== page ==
ANNE BEATHE TVINNEREIM, Minister for International Development of Norway, stated that the Russian Federation — “our neighbour” — is seeking to deny another UN Member State’s right to exist through an unprovoked and illegal war, while occupying the largest nuclear power plant in Europe, risking a grave nuclear incident. The war against Ukraine has exacerbated a global, negative economic spiral; however, she noted Norway’s efforts to counter those manifold crises. Her Government will cut emissions by at least 55 per cent by 2030 compared to 1990 levels and is investing heavily in offshore wind, carbon capture and storage. Meanwhile, Norway has provided more than $5 billion to tropical forest countries, and on food security, is providing $500 million this year for developing countries to offset the global ramifications of the war. She further noted that the Biodiversity Beyond National Jurisdiction Agreement shows that the United Nations Convention on the Law of the Sea can adapt to evolving challenges.
Noting that COVID-19 was “a global wake-up call”, she called for better preparation better for the next pandemic, voicing support for a pandemic accord at the World Health Organization (WHO). The international community is familiar with the dividends of peace, yet “as a community, we have long underestimated the value of conflict prevention,” she said. Dialogue is at the heart of diplomacy, and Norway welcomes renewed regional dialogue in the Middle East, as well as signs of de-escalation and intensified diplomatic activity among the countries in the region. Her Government remains committed to seeking peace between the Israelis and the Palestinians, despite concerning developments, and — in this thirtieth anniversary of the Oslo Accords — encourages greater efforts towards creating a viable Palestinian State. Norway supports the peace agreement with the Revolutionary Armed Forces of Colombia (FARC) and the ongoing negotiations between the Government and the National Liberation Army (ELN), and maintains its engagement in the Horn of Africa.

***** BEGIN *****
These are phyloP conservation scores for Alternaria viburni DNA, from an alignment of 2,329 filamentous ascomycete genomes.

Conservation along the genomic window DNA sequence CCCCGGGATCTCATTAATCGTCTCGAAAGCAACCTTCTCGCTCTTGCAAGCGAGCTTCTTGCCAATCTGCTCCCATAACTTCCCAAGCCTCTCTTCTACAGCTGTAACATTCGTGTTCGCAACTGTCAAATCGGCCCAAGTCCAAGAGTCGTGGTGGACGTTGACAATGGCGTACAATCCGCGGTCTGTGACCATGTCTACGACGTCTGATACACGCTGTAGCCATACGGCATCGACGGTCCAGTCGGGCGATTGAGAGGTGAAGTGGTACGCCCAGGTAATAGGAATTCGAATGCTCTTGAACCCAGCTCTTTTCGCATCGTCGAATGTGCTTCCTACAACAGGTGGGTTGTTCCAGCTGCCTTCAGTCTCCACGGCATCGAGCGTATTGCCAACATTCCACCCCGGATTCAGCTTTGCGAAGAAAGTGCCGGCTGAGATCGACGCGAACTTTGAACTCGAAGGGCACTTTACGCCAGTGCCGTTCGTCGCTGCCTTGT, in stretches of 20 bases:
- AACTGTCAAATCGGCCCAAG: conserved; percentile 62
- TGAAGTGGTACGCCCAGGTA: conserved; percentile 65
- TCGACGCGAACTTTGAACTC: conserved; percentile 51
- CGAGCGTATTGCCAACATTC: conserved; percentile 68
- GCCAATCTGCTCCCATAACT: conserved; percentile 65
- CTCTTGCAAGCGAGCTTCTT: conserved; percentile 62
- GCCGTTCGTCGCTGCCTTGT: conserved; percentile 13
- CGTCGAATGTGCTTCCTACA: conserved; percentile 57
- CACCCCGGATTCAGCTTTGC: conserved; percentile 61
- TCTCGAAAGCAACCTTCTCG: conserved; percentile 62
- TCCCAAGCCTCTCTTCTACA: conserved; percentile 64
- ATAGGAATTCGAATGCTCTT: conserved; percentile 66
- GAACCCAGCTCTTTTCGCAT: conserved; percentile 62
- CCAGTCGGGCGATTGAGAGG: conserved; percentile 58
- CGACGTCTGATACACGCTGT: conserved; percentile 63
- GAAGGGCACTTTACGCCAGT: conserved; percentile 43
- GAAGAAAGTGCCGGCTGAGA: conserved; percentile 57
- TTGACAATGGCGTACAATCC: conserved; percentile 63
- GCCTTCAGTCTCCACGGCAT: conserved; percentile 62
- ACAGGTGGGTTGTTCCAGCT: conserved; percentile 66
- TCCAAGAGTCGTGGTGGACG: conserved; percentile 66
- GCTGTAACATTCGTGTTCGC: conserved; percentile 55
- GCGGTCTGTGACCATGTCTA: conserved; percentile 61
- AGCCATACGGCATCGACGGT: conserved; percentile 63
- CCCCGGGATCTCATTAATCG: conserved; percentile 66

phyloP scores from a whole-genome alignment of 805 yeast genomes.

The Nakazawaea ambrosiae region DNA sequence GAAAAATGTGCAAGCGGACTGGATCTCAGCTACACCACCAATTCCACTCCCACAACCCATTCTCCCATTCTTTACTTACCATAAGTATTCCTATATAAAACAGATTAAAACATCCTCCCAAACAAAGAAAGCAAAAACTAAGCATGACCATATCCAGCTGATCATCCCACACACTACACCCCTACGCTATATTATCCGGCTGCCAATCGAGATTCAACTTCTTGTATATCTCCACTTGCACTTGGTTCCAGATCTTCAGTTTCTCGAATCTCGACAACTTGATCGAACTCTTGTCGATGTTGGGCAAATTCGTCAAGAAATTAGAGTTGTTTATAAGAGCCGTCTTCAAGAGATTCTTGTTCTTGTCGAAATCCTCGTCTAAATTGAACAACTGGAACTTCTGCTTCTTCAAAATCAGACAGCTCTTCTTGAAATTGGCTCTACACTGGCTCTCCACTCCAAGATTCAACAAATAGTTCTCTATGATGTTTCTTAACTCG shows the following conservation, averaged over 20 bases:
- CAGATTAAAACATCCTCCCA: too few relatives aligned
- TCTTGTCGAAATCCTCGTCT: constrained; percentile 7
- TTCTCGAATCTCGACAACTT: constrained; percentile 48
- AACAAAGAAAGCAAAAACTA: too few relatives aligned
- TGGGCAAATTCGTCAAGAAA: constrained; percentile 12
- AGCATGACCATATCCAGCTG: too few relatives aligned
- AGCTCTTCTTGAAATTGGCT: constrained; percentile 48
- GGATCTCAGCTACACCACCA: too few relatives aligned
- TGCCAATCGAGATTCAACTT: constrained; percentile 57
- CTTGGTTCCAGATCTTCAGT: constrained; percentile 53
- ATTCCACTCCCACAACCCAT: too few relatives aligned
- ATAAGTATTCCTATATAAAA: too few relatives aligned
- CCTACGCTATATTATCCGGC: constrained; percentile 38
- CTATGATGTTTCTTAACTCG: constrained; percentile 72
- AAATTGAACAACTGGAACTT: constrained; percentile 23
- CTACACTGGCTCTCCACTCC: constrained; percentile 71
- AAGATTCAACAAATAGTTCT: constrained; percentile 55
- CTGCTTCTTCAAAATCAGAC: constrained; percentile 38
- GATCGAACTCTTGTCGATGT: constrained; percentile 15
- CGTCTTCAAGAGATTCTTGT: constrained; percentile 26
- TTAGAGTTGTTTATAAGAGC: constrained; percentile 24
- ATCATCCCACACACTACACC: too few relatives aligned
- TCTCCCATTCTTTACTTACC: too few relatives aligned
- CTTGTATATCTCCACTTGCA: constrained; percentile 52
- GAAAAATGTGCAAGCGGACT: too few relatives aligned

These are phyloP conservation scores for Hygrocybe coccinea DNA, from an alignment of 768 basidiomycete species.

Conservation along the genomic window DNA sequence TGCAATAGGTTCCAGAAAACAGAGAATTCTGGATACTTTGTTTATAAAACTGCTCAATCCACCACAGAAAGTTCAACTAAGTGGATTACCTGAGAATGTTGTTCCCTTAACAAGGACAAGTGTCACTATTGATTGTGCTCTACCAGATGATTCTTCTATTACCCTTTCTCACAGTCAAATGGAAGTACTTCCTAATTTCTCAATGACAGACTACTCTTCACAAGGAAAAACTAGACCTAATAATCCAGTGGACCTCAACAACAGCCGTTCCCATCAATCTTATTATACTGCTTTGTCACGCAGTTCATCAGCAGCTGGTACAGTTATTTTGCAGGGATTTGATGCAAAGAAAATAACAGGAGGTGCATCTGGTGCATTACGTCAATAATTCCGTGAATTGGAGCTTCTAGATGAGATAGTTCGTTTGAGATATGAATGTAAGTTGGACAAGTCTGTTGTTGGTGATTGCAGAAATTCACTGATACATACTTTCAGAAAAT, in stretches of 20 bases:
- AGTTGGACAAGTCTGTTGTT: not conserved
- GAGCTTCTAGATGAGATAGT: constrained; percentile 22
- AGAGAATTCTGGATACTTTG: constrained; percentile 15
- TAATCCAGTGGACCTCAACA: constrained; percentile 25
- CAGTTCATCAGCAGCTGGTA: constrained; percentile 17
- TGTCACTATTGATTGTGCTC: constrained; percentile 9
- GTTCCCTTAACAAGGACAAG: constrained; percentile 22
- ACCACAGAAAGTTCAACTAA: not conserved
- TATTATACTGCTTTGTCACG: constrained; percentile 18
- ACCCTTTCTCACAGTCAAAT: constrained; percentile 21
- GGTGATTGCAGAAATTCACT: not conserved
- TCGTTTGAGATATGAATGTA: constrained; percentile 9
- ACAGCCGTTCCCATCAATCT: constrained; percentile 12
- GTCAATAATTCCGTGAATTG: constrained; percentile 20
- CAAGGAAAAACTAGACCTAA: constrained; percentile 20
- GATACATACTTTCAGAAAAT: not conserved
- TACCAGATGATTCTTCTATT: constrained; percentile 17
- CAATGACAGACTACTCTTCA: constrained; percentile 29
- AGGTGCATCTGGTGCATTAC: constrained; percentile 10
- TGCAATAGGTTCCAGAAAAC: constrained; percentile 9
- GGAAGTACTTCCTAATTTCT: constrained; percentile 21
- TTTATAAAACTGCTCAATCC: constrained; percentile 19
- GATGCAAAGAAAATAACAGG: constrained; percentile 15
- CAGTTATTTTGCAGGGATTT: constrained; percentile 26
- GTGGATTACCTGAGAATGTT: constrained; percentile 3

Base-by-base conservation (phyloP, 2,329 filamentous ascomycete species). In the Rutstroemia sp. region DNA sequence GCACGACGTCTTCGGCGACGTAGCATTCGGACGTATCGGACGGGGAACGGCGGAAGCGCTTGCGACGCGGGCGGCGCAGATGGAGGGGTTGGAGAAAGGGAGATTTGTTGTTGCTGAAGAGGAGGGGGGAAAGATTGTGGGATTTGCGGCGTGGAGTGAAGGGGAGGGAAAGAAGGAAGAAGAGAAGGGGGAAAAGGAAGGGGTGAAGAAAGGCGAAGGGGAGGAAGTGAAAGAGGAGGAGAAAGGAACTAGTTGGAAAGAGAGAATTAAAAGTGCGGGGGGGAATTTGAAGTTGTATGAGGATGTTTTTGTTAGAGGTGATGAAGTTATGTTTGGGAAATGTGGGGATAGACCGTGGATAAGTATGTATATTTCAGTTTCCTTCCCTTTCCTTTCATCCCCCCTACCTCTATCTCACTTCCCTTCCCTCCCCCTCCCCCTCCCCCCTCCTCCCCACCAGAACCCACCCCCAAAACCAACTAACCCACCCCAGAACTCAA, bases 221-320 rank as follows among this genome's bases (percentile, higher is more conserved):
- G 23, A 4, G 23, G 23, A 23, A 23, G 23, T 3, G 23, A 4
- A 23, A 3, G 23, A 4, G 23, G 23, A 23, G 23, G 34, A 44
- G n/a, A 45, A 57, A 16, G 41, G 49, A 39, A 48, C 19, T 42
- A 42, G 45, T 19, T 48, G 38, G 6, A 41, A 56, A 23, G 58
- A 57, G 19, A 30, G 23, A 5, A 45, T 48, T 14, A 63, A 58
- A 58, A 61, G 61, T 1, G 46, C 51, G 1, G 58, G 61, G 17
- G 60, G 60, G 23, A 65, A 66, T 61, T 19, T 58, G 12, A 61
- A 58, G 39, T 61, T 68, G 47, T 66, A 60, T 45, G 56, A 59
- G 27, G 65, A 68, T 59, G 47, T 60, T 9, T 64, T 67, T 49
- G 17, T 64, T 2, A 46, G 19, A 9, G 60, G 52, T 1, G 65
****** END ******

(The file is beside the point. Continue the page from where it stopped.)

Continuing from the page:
In Afghanistan, Norway engages the de facto authorities in Kabul, as “if this can help to address the dire humanitarian situation — especially for women and girls, who are being deprived of education and a future — it is worth the attempt”, she stated. Human rights are at the core of the UN, articulating a binding agenda for fulfilling human potential — and are integral to the Sustainable Development Goals. Particularly, she stressed, “societies prosper when women and girls participate on an equal footing and are free to exercise their sexual and reproductive health and rights.” The case for human rights is solid, whether approached from values, from the law, or more instrumentally. “We should therefore all be concerned that standards are slipping in many places,” she affirmed: “This has to stop.” Human potential is the most precious resource of Governments and must not be wasted.
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